Determining a difficulty level for Pokemon is hard to do. Different strategies will give different results in the end - will you train one pokemon to level 50, or four pokemon to level 30 each? One flaw about this game is the number of pokemon trainer encounters in the game - in between towns, whether you're in a dungeon or on a road, your path will generally be *swarmed* with trainers that automatically notice and then force you to battle. For example, I ended up facing 12 trainers once - and while I suppose it is a unique alternative for random battles (if they intended it to be that way), I find it simply easier to carry out the concept of training your pokemon as much as possible, and then progressing without fighting at all. After all, it's interesting to note how the game has grassy and non-grassy areas, where random battles are encountered *only* when you're on the grass. Overall, the high ''trainer'' encounter is an annoying aspect that Nintendo will hopefully fix in future Pokemon titles (see Pokemon Gold/Silver).
Another flaw in this game is the absolute lack of a plot. There are *no* plot twists, whatsoever - the game is, like stated, composed of heading to each town to get badges, going to the dungeon that eventually leads to the next town, and then eventually facing off against the Pokemon League leaders. The dungeons are very typical as well - it's basically start to finish.
One thing the game does try to do, however, is employ a system called ''HM and TM''. HMs are certain abilities that you can teach your pokemon (although they become part of the 4 moves they're limited to). Some dungeons and parts of the games require you to use these abilities to advance. One example is using ''SURF'' to get to another area surrounded by water. This was smart of Nintendo and Game Freak, as the blandness of dungeon crawling in this game was just too much.
TMs, however, are different. They're abilities as well, but they do not aid in advancing the game. Instead, they're attacks that can be taught to pokemon as part of the battle system. They can be taught to any pokemon, and help in the strategic battle factor of the game. What I mean is that you can teach ''Lightning'' to a fire-based pokemon using a TM, so that it can fight better against a water-based pokemon. While there are limits to which TM abilities you can teach to different pokemon, there are many interesting abilities that you can teach (to Pokemon that seem very distant from such abilities!) This TM system is another plus of the game, and adds more to the already addictive battle system.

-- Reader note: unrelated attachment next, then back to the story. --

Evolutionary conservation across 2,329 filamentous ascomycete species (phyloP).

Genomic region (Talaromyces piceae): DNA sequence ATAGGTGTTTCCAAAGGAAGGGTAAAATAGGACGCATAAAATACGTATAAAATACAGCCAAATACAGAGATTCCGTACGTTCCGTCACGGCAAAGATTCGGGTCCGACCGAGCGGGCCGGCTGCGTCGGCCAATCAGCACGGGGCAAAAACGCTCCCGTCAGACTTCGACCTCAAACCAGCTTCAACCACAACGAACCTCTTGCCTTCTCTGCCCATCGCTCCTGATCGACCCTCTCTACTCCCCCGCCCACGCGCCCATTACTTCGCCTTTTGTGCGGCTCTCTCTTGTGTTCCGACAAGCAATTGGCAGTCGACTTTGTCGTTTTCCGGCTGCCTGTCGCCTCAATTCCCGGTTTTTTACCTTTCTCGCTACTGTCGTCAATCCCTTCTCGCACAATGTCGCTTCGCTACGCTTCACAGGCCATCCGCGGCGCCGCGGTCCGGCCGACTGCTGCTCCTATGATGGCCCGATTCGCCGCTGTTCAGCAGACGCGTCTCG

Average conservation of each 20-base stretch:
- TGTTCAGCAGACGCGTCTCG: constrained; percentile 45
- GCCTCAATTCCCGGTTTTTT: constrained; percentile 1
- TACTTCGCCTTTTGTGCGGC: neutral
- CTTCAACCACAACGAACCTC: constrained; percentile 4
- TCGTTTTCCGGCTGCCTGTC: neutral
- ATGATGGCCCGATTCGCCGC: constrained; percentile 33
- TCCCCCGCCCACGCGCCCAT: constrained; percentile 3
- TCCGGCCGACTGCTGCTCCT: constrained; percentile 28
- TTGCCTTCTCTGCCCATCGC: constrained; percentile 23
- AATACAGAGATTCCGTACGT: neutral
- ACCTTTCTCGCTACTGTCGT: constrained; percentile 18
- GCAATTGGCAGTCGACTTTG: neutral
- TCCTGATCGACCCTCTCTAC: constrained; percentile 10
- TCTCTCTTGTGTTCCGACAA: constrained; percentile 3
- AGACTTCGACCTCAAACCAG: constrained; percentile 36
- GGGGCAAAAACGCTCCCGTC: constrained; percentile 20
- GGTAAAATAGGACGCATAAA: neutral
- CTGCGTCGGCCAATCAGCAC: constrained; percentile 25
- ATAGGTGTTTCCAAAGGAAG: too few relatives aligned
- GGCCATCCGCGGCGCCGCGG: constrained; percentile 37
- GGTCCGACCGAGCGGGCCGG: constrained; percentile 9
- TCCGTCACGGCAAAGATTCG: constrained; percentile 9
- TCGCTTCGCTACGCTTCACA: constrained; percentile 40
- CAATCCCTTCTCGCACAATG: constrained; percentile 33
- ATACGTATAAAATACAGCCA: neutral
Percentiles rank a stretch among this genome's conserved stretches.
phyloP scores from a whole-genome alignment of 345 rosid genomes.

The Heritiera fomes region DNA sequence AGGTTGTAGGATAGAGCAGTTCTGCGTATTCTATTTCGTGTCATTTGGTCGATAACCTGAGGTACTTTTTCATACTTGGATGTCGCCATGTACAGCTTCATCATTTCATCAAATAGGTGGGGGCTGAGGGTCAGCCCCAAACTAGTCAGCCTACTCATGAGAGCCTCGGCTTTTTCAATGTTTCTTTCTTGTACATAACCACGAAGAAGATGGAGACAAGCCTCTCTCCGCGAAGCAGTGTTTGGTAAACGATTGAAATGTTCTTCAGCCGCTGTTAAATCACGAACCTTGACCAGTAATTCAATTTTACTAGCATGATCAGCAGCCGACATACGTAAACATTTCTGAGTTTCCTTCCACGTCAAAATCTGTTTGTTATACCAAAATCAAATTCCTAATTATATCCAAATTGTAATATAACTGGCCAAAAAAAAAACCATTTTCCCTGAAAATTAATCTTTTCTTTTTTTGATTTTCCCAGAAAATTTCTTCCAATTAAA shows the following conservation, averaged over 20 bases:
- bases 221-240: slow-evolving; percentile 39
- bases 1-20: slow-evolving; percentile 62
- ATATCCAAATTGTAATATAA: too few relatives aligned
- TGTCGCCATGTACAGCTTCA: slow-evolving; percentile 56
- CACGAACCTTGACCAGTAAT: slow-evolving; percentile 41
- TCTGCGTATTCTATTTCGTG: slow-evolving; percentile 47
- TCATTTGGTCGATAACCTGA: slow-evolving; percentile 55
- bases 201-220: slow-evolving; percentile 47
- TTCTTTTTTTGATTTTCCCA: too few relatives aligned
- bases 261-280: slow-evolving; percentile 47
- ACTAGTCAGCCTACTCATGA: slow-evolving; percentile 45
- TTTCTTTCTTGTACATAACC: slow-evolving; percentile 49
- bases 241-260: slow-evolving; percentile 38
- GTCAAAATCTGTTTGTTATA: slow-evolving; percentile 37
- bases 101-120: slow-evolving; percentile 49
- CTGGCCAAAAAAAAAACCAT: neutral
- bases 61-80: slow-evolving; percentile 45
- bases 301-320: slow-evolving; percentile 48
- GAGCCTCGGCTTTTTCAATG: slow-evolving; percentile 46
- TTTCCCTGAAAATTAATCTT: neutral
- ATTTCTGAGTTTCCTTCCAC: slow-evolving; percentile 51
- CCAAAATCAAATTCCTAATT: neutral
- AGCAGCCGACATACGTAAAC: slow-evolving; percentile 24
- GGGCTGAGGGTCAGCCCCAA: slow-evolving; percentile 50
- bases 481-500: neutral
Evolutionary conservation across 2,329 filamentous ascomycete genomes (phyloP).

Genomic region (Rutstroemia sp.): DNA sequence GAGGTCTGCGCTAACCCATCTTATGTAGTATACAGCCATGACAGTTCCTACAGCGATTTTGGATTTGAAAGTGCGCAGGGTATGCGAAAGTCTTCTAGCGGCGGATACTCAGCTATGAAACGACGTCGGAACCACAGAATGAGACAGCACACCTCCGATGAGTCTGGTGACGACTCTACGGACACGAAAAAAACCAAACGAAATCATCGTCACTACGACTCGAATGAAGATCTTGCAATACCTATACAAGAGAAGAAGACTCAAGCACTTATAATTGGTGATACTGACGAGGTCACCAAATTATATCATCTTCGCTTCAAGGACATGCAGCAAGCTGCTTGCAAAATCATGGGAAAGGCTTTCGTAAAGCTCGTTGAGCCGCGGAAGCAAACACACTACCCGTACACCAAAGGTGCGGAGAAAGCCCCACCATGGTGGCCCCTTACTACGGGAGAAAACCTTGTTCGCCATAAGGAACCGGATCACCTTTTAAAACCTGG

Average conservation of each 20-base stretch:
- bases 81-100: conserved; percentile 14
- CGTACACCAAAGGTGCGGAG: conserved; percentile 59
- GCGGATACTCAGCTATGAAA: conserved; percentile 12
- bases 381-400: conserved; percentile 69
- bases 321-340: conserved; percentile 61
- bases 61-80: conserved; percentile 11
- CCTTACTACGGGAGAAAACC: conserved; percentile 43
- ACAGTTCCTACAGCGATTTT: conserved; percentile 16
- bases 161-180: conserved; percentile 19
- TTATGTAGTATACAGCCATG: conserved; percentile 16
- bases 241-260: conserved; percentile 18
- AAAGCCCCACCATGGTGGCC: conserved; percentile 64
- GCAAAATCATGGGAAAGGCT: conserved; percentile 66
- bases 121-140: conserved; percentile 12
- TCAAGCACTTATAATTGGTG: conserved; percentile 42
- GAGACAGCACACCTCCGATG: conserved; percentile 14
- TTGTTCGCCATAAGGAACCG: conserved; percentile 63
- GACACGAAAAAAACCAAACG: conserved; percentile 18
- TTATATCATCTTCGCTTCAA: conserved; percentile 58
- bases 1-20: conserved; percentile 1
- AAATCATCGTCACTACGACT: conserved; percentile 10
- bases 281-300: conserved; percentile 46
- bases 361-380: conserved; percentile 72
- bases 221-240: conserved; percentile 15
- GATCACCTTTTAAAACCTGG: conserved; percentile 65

Which is to say, of course, that Pokemon is an extremely *fun* game to play. The battle system definitely serves as a definitive factor and the main reason to play the game --- battling friends also adds another level of gameplay.
Lastly, another neat gem in this game is the ability to trade pokemon. Of course, in order to collect all 150 pokemon, you must gain access to another friend's cartridge to gain access to the pokemon that you cannot get. This itself can serve as the purpose of the game, and in my opinion, served as another reason to play the game. Talk about replayability!
Pokemon is not a game for graphics. However, the towns are fairly detailed (you can see the bricks that comprise each building, as well as light grass on town grounds), and the pokemon animations resemble their cartoon versions almost perfectly. The graphics help aid the random battles as well - the third-person view you get of your pokemon facing the opposing pokemon, along with the two energy bars and the small menu screen on the bottom is definitely adequate, if not ''non-annoying'' (if that's a word).
One of the gripes in Pokemon is the sound - the battle theme, for example, starts with a ''frenzy-like'' sound which actually becomes a frenzy - especially since you can expect at least a thousand random battles before reaching the end of the game. Some of the dungeons create a ''dark'' theme that comes out more as annoying - and whenever you run into a trainer (who then opts to battle you), a (''I just noticed you!'')-like annoying sound comes on. Considering how many trainer battles occur in the game, it can only get even more frustrating. Fortunately, one of the things Pokemon provides (non-audio related) is the ability to save anywhere you want. This is very helpful, because having to venture so far only to ''black out'' (as the game calls it) can cause a great deal of frustration. With ''blacking out'' in mind, it's interesting that in Pokemon, whenever all of your pokemon are defeated in battle, you don't ''die'' - you're transferred to the closest pokemon center (where depositing and ''free'' healing of your pokemon is also done - there's one in every town!). Luckily, these features make up for what can become ''annoying audio'' at times.
And perhaps it's the innovation of Pokemon that made it such a success in the first place. Being able to ''catch'' creatures, and to train them - this game started it all. It's a concept such as this that only makes myself want to say, Pokemon, I choose you! ...It's in the show.
+ Very addictive battle system
+ Addictive quest to 150 pokemon
+ Very innovative
- Battle/Trainer Battle themes get repetitious
- Trainer battles get repetitious
- Lack of plot
Overall: 9.4 / 10 (9 / 10)
Rating: 4.5 - Outstanding